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There’s No Place Like Home: Three mental health professionals discuss their shift to telehealth

By Benjamin Wexler

Some names in this article are modified in the interest of anonymity.

Photo: mohamed_hassan via Pixabay


“What would this have looked like in 1988?”, wonders Caroline Hanna, a social worker in the public healthcare sector. “Would you call in from a landline?”


Our digital era made the switch to virtual mental health counselling during the COVID-19 pandemic almost seamless, despite pressure on the sector’s capacity from an isolated, anxious population. Anyone with a cell phone can call their social worker. Video-calling, meanwhile, demands specific software, so it didn’t catch on until later. Although both have been used for years in mental health care, their sudden ubiquity raises new problems.


If you don’t have a “Zoom-bomber" story, one of your classmates or teachers probably does. Therapists and social workers, only recently thrown into the world of digital counselling themselves, must clarify with clients the degree of privacy they can ensure on any given platform. Zoom’s Healthcare Plan is secure enough to meet the standards of the public sector, but it still leaves the contacts of patients relatively unprotected. Other platforms, like IIT Reacts, are specifically designed for healthcare and guarantee greater confidentiality.


Video-calling has more tangible problems as well. Social worker, psychotherapist and couple and family therapist Jeremy Wexler lost numerous clients as soon as his practice moved online. People don’t want to be overheard by their kids, or worse, by their abusive partners. Under those circumstances, a phone call from the car or a public park becomes the best option.


Professionals are more optimistic on some counts. Telehealth eliminates some of the stigma and inaccessibility of counselling. In an era of unprecedented openness to mental health treatment, it seems only logical that therapy enter the home. Taking time away from the house is challenging for many young parents; your free time might consist only of a short lunch break; people have mobility issues, particularly in a Montreal winter. Marginalized community members can call in to a therapist who shares their lived experience, despite not living close to one.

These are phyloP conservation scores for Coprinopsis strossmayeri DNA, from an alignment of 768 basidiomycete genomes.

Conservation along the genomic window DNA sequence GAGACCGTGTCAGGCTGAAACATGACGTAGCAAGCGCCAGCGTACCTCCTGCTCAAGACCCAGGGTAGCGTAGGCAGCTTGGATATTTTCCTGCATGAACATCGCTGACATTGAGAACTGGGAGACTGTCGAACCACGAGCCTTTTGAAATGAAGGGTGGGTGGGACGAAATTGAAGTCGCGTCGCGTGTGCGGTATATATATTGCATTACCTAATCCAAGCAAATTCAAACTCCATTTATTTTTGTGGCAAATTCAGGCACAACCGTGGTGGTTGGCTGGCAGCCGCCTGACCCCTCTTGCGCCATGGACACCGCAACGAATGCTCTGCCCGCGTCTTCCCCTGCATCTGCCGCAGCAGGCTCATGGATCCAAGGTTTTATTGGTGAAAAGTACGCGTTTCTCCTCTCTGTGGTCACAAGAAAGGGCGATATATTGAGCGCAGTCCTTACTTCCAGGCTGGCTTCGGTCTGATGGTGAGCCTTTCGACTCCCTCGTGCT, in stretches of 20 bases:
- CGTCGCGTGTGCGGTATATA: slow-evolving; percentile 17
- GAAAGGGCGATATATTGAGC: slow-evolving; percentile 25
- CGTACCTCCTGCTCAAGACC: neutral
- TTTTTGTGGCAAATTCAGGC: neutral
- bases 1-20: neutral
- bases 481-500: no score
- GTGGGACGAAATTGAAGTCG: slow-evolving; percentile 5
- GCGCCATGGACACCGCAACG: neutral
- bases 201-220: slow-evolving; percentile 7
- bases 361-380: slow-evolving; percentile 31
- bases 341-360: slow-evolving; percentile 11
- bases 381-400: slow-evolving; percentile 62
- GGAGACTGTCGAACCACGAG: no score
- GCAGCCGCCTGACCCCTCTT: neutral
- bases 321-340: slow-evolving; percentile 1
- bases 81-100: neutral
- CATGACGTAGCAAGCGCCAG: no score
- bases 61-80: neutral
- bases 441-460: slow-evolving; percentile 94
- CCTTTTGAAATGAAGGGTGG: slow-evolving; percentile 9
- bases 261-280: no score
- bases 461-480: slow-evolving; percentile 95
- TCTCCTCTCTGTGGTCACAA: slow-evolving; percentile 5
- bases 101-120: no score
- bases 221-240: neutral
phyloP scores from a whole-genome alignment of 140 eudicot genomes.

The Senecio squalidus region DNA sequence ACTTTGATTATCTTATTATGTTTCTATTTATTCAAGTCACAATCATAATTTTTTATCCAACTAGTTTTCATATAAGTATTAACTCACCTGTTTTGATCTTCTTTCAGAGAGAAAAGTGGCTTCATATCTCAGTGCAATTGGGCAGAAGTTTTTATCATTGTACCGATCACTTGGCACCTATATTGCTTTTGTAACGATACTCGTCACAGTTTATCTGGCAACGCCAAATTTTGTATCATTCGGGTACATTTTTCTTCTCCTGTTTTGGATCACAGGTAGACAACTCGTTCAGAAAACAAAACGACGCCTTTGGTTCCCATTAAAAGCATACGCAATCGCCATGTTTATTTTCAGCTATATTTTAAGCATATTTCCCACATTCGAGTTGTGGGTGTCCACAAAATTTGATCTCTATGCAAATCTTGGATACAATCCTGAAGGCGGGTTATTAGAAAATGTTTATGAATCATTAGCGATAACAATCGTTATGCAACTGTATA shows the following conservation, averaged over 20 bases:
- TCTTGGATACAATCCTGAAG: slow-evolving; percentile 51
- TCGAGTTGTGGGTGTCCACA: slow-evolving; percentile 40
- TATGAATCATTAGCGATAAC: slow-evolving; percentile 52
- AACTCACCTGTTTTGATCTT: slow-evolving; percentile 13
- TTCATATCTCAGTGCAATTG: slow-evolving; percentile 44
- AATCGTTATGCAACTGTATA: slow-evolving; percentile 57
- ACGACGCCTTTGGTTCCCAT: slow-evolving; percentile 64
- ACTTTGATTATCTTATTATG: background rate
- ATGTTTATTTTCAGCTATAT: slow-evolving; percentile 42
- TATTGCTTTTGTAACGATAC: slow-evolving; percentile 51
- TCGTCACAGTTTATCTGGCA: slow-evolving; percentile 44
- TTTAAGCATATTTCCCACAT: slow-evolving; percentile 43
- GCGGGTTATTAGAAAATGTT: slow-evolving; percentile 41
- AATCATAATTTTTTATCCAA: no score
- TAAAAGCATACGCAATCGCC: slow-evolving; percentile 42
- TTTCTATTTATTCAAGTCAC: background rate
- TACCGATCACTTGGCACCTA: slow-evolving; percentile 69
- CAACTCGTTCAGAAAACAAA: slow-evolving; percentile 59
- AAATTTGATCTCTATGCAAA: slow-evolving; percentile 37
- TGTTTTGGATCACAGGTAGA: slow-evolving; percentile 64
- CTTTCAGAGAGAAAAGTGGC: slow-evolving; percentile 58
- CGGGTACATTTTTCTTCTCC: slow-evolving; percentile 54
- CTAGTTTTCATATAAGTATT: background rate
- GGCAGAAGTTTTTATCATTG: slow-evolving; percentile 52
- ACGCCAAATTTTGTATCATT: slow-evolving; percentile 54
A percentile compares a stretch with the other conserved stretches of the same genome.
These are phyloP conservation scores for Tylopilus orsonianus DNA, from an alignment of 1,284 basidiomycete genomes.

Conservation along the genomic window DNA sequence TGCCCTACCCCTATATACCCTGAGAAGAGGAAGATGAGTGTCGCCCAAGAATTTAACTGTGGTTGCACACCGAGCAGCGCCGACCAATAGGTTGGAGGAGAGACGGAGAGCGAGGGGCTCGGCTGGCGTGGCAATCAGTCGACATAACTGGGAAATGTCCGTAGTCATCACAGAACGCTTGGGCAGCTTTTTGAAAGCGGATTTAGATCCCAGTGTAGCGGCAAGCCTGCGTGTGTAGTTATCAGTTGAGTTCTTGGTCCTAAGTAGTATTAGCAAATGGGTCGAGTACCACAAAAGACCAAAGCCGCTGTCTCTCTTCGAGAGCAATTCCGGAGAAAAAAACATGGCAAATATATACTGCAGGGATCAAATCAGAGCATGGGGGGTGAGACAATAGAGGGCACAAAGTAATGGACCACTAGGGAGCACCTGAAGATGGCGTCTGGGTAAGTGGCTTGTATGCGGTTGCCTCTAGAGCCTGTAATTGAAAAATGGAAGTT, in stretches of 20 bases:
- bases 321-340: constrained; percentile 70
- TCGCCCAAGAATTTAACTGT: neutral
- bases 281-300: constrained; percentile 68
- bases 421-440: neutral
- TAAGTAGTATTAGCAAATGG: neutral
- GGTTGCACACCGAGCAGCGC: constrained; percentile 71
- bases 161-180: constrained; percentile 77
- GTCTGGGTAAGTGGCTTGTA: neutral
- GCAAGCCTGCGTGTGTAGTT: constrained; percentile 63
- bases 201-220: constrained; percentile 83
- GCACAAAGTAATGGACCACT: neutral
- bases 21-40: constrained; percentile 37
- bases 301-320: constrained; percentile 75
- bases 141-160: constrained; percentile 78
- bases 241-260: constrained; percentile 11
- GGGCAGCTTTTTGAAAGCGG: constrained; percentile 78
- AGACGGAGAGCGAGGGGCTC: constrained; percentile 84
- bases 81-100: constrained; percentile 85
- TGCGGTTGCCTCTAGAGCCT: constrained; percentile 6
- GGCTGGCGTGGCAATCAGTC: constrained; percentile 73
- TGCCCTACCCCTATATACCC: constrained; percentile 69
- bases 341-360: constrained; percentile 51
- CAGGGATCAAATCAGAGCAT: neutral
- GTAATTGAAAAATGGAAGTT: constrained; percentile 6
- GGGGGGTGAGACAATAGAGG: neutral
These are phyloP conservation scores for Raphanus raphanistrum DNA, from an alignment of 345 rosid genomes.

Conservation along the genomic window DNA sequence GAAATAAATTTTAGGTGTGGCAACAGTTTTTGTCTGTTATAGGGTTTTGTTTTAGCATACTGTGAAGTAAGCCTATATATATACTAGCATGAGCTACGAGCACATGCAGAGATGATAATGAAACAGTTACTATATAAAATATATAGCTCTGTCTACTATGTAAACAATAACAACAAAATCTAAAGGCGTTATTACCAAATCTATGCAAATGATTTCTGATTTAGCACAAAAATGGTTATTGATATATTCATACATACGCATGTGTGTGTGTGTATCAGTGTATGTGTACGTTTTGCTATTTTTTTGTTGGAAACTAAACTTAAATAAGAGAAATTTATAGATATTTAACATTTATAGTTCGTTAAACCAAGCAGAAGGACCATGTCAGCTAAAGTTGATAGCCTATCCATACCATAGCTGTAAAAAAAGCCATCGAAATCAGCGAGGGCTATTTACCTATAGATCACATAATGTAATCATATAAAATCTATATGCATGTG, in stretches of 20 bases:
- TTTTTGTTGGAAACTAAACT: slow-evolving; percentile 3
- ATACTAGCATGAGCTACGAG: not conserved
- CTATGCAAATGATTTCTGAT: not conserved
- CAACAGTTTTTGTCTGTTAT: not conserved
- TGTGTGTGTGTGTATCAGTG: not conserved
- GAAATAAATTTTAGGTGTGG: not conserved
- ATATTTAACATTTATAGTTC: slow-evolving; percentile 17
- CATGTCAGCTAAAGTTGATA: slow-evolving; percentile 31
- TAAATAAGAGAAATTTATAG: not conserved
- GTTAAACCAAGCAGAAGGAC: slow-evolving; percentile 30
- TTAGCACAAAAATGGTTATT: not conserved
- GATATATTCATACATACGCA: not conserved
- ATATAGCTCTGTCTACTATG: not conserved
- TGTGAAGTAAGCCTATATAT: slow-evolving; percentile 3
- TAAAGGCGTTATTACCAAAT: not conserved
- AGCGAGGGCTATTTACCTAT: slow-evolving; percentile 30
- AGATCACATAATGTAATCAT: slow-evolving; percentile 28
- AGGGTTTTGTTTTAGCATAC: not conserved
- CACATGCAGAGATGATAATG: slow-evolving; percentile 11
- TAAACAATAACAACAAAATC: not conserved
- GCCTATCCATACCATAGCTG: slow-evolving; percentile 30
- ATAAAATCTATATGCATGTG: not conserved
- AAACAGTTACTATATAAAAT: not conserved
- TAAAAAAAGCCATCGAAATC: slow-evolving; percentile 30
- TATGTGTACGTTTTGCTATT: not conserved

Wexler has his reservations. He recalls something a couple once said to him: “It’s the metro ride over to your office where the real work gets done”. The partitioning of spaces is an important part of the work he does.


Jackson Ezra used to do in-person social work, but has had to adapt while training in couple and family therapy at McGill. In class he learns to maintain a familiar office in which clients feel safe, down to keeping the same friendly books on the wall. He and his classmates brainstorm on how to apply old lesson plans to new circumstances. Keep a consistent backdrop for your sessions. Encourage clients to set themselves up comfortably. There can even be an opening and closing ritual, like lighting a candle, to create some sense of spatial connection.


Therapists train to be aware of their physical presence and that of their clients. There’s no digital equivalent to standing up and talking in an authoritative, calming voice to defuse a situation. If couples are on different screens, you can’t evaluate nonverbal cues such as eye contact, seating in relation to one another, or physical affection. Lagging internet interrupts fluid conversation.


Fixing this broken telephone is simple — ask more questions. “And how does that make you feel?”, like a therapist in a New Yorker cartoon.


Sometimes the intimacy of a home environment even improves communication. Those issues that seem trivial in a CLSC office come up naturally sitting on your own bed. Ezra’s client mentioned that his son was upstairs sick, and that segued into a conversation about his concern for the kid.


It’s not always the professionals asking the questions, either. A client was worried for Hanna after seeing on the news that the Health Ministry was suspending vacation for health workers. Normally, clients know a minimal amount about their social worker or therapist’s life, but the pandemic is far from normal. I’m going through it, you’re going through it, and your therapist is going through it. It’s a shared experience, instead of a shared space. “I try to make my calls from a closed-off area, but they know I’m working from my basement, just like they are,” says Wexler.


He was expected to start sessions in-person as of mid-April. Clients were concerned, both for him and for themselves. About 70% chose to stay online, and he suspects that that number won’t drop to zero even after a vaccine is distributed. The growth of online mental health services was accelerated by the pandemic, not manufactured by it, and technology is already catching up to yesterday’s shortcomings. Telehealth offers too many advantages to end with the novel coronavirus.

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